12 Songs, 50 Minutes

EDITORS’ NOTES

In the same vein as modern genre-defying efforts by Robert Glasper Experiment or Kris Bowers (who's also keyboardist in this band), While You Were Sleeping sounds more like a thoughtfully assembled mixtape. Some material sounds like it was hatched by Radiohead (“Anywhere U Go”) or Jimi Hendrix (“Angel”) thanks to the guitar work of Brad Allen Williams. More mechanized but just as visceral is the haunting “Every Little Thing,” which offers the album's strongest hook. Less surprising but no less inspired is the tinge of postmodern R&B—think André 3000 or Frank Ocean, as well as Zero 7—on tunes like “Bodhisattva,” “XX,” and “Without U.” Pushing in a different direction, the acoustic guitar–driven “4 Noble Truths” comes with a violin and cello break, and jazzy singer/songwriter Becca Stevens duets with James on “Dragon” to cast a subdued spell. A soulful take on Al Green’s “Simply Beautiful” closes things out in style, with additional points in Takuya Kuroda’s bluesy trumpet solo. Even so, it hangs together on the strength of James' wispy baritone, making for a remarkable eye-opening musical experience.

EDITORS’ NOTES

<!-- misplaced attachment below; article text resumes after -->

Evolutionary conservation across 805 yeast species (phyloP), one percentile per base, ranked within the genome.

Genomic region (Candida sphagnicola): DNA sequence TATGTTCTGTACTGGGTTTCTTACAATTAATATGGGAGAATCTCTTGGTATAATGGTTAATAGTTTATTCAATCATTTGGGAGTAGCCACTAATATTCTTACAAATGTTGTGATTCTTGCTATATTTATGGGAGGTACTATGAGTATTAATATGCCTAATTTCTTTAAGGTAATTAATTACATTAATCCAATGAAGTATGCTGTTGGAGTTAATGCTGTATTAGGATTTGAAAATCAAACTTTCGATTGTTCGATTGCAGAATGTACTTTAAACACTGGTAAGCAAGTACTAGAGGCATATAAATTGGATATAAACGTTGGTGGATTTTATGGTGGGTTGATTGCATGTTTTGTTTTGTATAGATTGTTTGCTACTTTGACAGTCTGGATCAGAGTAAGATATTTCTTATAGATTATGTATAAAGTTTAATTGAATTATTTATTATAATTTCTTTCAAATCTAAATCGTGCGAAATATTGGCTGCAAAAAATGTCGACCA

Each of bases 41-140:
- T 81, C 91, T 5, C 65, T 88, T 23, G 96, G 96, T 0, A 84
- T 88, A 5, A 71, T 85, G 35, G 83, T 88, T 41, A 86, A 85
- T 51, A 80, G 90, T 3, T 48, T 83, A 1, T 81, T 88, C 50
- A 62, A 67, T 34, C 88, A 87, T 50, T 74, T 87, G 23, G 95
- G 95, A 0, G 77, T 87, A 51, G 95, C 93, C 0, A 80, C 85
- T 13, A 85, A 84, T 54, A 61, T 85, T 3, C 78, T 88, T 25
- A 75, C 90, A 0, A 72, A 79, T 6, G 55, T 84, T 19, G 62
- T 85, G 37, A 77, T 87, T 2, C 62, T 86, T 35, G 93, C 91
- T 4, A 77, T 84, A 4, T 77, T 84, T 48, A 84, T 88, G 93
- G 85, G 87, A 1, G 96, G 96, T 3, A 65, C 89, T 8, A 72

In the same vein as modern genre-defying efforts by Robert Glasper Experiment or Kris Bowers (who's also keyboardist in this band), While You Were Sleeping sounds more like a thoughtfully assembled mixtape. Some material sounds like it was hatched by Radiohead (“Anywhere U Go”) or Jimi Hendrix (“Angel”) thanks to the guitar work of Brad Allen Williams. More mechanized but just as visceral is the haunting “Every Little Thing,” which offers the album's strongest hook. Less surprising but no less inspired is the tinge of postmodern R&B—think André 3000 or Frank Ocean, as well as Zero 7—on tunes like “Bodhisattva,” “XX,” and “Without U.” Pushing in a different direction, the acoustic guitar–driven “4 Noble Truths” comes with a violin and cello break, and jazzy singer/songwriter Becca Stevens duets with James on “Dragon” to cast a subdued spell. A soulful take on Al Green’s “Simply Beautiful” closes things out in style, with additional points in Takuya Kuroda’s bluesy trumpet solo. Even so, it hangs together on the strength of James' wispy baritone, making for a remarkable eye-opening musical experience.

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